Boss's Day: Survey suggests U.S. workers don't trust their bosses

From staff reports:

Boss's Day (or Bosses Day or National Boss Day) is a "holiday" celebrated on Oct. 16 in the United States and Canada.

The 2010 Boss's Day Survey, conducted by Monster Worldwide on behalf of Spherion Staffing Services, shows U.S. workers are losing trust and confidence in their bosses.

The survey was conducted online between Sept. 29 and Oct. 7. In total, 231 working adults, aged 20 years and older, responded to the survey.

Forty-five percent of workers said their relationship with their boss has changed due to the economic recession and 74 percent of those said it has been weakened.

A little more than one-third of U.S. workers surveyed (34 percent) said they are dissatisfied with their relationship with their boss.

Thirty-eight percent reported their boss is somewhat or very uncaring when it comes to their employee’s career development and 27 percent said their boss’s attitude toward their employees’ career development has changed since the recession set in.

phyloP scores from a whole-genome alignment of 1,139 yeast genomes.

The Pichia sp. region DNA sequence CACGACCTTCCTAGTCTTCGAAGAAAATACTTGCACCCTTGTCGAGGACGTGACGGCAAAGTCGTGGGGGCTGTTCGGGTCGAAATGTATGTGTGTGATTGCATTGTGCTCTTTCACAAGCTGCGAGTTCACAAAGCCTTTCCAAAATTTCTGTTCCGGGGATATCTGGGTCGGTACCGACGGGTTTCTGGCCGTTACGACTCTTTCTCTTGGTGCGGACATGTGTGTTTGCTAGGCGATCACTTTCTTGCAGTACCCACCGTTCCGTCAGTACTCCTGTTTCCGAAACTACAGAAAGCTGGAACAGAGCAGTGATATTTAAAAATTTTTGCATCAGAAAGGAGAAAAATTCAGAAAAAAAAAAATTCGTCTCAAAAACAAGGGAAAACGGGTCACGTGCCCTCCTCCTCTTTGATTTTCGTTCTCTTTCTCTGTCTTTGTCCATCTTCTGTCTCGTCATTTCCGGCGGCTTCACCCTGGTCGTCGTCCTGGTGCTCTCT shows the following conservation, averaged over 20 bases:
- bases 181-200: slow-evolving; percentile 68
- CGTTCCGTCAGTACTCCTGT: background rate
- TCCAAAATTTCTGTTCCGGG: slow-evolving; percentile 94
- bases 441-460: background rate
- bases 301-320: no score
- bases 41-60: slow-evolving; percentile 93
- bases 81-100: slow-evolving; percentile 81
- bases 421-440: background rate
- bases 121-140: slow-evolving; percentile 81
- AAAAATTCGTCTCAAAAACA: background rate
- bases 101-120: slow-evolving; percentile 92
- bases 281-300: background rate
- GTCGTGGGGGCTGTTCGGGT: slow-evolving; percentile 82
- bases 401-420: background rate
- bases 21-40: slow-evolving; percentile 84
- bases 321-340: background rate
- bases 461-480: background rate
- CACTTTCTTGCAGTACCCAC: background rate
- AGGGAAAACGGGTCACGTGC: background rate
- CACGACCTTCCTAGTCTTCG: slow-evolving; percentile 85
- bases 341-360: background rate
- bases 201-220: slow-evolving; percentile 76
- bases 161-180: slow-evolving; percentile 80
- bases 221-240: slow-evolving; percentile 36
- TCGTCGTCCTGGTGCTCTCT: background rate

Forty-five percent of those surveyed said their boss has taken credit for work performed by an employee, and one out of four workers do not think their boss has been honest or forthright about job security.

Fifty-three percent of workers surveyed said they do not feel their boss respects them as a professional equal. Nearly half of those surveyed (46 percent) said they did not feel comfortable discussing unethical workplace issues with their boss, and 44 percent said they cannot confide in their boss about sensitive or confidential workplace issues, according to the study.

"At a time when workers arguably need added support and guidance to offset the uncertainties that come with a shaky economy, many bosses simply aren’t stepping up to the plate," said Loretta Penn, president of Spherion Staffing Services in a statement.

Click here to read more about the survey.

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